By Konstantin Veit, Portfolio Manager at PIMCO
- Headline inflation surprised meaningfully to the upside again in March, which makes a further upward revision of the ECB’s inflation projections in June all but certain.
- With the ECB more concerned with the inflation outlook than growth, we believe it will continue the process of policy normalisation, with targeted fiscal policies in charge of supporting private demand unless the economic situation deteriorates markedly.
- We do not believe the ECB will take significant monetary policy decisions at the April meeting, but its macroeconomic staff projections in June will likely provide the ECB cover to end net asset purchases in July, with a first 25bps interest rate hike in September a plausible scenario.
- While the ECB will aim for a non-disruptive normalisation of monetary policy, risks to the macroeconomic outlook and central bank communication challenges remain elevated.
Asset Purchases and Interest Rates:
- The ECB concluded net asset purchases under the pandemic emergency purchase programme (PEPP) in March, and communicated that net asset purchases under the regular asset purchase program (APP) will continue in Q2 with €40bn per month in April, €30bn in May and €20bn in June. Purchases in Q3 will be data-dependent, but we believe the ECB will end net asset purchases in July, particularly if inflation continues to surprise to the upside.
- On policy rates, at the March meeting the ECB dropped the lower bias on its forward guidance on interest rates and pointed out that any adjustment of policy rates will take place “some time after” the end of net asset purchases, with the precise timing of lift-off again data-dependent. President Lagarde highlighted that “some time after can be the week after, but it can be months later”. Comments from Governing Council members suggest that the first policy rate hike could happen towards the end of the year, and we believe September is plausible for a possible rate increase.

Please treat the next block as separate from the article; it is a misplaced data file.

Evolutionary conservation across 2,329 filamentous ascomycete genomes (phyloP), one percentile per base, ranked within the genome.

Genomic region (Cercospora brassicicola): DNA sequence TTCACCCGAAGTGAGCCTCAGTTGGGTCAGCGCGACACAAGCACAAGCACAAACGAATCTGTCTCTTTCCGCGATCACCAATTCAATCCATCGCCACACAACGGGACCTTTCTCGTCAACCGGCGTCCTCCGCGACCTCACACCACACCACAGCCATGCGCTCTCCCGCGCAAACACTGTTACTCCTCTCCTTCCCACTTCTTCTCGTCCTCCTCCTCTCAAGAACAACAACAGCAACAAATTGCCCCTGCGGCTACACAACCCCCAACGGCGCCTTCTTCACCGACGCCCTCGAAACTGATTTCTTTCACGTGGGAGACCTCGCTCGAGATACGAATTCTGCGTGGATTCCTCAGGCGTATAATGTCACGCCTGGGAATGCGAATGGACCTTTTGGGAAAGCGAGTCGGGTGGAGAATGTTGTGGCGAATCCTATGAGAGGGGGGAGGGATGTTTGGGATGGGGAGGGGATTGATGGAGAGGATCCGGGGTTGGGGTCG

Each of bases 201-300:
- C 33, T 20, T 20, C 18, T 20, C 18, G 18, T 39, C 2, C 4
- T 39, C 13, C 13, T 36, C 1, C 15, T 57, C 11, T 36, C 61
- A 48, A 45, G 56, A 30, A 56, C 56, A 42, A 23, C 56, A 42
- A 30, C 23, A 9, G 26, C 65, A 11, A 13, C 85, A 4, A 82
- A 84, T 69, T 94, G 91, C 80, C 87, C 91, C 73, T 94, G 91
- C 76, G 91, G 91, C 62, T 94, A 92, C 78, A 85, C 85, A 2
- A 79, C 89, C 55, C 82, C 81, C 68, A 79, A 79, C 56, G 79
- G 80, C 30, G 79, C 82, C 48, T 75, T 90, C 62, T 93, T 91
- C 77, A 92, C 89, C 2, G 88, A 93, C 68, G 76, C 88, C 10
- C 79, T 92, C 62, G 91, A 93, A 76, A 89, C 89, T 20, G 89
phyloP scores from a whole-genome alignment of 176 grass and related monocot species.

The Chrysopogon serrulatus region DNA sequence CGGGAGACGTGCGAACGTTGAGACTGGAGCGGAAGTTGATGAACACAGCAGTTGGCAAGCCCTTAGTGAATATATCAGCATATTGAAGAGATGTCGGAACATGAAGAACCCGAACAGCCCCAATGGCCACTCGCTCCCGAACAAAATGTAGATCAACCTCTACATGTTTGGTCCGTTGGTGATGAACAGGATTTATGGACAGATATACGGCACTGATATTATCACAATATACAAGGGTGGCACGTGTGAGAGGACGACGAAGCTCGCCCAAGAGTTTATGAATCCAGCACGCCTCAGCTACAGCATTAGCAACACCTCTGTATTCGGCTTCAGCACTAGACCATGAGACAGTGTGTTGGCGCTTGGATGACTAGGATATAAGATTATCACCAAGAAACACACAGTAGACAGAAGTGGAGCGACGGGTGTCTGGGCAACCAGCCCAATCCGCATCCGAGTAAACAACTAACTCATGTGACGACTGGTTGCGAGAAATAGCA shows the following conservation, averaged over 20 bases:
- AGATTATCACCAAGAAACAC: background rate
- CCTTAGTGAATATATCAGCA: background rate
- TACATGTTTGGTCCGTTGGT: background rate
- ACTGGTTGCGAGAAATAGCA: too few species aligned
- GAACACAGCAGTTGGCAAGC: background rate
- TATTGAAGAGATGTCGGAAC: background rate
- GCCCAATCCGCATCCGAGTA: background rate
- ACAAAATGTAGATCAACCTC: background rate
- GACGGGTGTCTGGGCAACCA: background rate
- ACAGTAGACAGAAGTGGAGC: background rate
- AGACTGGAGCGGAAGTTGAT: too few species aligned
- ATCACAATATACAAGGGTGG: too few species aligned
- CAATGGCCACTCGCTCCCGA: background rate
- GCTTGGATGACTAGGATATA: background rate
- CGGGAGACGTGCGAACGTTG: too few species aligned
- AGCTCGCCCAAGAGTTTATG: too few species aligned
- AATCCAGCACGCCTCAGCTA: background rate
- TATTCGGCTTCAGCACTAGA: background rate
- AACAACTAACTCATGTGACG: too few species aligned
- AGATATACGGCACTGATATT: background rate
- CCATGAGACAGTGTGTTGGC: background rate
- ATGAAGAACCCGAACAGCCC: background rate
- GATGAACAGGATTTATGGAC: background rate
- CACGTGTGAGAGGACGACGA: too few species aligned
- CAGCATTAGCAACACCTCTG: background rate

The market prices two full 25bps rate hikes by the end of this year, which seems like a reasonable scenario to us. We think the ECB will increase the deposit facility rate as well as the main refinancing rate by the same amount, keeping that policy rate corridor unchanged. A tightening of the corridor would reduce the incentive scheme embedded in the current long term refinancing operations and discourage money market activity more broadly. Nevertheless, in a context of abundant excess reserves, the deposit facility rate remains the sole reference rate for money markets, a situation likely to continue for years to come given the sheer amount of excess liquidity in the system and lack of any active balance sheet run-off plans.
Over the near to medium term, we believe the ECB will certainly aim for ending net asset purchases and getting back to a zero policy rate, with little ambition beyond that. Over the medium to longer term, there remains considerably uncertainty where a neutral policy rate for the Euro area might be, but anything meaningfully above 1% seems somewhat less plausible in comparison to other developed market jurisdictions, such as the UK or US. Current market pricing of a 180bps interest rate cycle, therefore, could suggest marginally restrictive policy territory for the ECB.
TLTROs and Tiering:
- The final targeted longer-term refinancing operations (TLTRO) allotment took place in December, and the ECB has so far provided limited indications regarding its future TLTRO plans. While we expect the ECB to continue longer-term refinancing operations, the ECB will aim to return to a pre-COVID pricing model, allowing the cost to follow the policy rates evolution by setting it equal to the average policy rate over the life of the operation. Along those lines, the ECB announced that it expects the special pandemic conditions applicable under TLTRO III to end in June this year, a decision we believe will be officially taken at the April meeting.